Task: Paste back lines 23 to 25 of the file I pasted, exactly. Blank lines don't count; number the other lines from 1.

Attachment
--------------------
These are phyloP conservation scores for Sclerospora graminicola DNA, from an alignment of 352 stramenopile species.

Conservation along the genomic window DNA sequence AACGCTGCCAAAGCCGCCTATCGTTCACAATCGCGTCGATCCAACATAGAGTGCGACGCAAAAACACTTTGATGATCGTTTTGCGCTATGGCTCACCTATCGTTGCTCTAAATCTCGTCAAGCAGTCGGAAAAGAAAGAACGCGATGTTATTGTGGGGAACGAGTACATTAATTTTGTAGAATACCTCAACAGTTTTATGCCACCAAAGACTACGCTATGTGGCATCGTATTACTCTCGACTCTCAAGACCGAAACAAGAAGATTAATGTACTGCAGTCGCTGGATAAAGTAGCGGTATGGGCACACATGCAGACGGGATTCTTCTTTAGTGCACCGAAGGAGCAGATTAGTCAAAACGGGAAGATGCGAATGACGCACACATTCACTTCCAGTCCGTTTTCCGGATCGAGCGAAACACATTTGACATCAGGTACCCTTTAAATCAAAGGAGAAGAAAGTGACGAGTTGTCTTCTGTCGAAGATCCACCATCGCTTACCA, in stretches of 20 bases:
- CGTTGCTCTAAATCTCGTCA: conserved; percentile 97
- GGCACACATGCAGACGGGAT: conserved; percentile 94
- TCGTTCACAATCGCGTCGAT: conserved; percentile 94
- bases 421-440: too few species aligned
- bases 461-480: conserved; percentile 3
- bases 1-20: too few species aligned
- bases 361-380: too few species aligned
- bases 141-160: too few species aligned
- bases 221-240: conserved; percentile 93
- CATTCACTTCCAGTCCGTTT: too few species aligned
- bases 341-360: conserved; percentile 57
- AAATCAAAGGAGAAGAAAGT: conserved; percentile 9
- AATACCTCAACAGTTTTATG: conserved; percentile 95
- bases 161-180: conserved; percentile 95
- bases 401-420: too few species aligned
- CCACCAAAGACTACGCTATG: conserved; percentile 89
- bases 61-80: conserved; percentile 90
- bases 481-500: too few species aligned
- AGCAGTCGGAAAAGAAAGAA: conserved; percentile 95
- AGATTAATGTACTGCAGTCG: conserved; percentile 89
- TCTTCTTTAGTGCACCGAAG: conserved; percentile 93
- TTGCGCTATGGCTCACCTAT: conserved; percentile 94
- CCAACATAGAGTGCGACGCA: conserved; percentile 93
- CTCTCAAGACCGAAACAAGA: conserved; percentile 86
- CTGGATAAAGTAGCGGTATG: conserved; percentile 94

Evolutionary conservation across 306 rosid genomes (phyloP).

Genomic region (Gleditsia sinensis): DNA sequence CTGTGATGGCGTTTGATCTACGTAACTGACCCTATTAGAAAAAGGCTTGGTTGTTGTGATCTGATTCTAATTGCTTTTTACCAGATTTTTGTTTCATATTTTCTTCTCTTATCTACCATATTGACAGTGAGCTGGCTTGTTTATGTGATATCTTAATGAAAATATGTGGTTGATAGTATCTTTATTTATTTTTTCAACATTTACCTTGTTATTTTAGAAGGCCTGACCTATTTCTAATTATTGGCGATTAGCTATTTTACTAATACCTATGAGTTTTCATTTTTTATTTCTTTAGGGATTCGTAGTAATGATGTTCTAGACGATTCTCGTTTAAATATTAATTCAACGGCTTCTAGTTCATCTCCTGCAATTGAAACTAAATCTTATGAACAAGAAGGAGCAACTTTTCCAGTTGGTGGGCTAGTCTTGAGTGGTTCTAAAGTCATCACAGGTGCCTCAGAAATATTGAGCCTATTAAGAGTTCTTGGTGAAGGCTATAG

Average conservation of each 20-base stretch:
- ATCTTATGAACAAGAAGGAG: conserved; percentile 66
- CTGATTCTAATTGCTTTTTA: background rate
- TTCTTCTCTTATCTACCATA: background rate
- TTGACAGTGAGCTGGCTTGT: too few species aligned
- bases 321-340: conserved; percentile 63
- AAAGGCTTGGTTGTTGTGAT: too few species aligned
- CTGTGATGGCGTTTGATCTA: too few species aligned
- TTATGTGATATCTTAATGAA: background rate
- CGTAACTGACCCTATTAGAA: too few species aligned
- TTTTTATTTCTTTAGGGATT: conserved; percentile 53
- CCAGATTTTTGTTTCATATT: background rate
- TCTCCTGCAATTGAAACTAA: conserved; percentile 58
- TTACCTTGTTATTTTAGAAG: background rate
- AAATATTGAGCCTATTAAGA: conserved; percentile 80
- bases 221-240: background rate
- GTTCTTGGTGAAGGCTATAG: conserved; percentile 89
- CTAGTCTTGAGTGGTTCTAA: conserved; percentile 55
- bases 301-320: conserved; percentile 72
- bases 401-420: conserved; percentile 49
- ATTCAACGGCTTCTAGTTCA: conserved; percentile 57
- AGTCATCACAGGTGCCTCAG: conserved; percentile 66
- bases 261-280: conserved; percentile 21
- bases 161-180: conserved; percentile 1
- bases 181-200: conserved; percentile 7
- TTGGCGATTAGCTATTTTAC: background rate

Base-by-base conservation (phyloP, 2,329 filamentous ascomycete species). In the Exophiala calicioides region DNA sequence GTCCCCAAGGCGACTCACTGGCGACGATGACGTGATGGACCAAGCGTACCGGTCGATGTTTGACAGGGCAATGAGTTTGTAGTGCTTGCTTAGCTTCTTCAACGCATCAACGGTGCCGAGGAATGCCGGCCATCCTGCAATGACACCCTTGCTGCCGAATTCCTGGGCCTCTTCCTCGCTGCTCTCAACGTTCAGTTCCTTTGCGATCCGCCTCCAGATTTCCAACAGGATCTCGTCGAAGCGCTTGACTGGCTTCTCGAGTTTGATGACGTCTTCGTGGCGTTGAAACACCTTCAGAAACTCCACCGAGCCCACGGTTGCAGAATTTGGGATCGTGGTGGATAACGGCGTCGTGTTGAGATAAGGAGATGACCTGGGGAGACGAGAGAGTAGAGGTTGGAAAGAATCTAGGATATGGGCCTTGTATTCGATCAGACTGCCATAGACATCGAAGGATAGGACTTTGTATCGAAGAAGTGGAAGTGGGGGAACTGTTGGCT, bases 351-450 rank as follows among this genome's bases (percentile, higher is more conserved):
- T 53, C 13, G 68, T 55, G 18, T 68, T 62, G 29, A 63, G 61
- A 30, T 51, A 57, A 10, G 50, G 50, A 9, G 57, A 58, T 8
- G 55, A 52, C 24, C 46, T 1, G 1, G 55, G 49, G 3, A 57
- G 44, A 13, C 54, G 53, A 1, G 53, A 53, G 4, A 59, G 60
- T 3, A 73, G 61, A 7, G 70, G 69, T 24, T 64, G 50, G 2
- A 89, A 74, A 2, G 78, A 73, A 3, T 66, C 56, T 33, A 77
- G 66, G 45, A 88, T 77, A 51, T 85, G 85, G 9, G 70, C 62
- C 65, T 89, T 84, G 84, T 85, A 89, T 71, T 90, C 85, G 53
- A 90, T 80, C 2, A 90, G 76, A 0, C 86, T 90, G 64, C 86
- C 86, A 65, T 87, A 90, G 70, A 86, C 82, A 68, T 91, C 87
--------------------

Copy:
- TCTTCTTTAGTGCACCGAAG: conserved; percentile 93
- TTGCGCTATGGCTCACCTAT: conserved; percentile 94
- CCAACATAGAGTGCGACGCA: conserved; percentile 93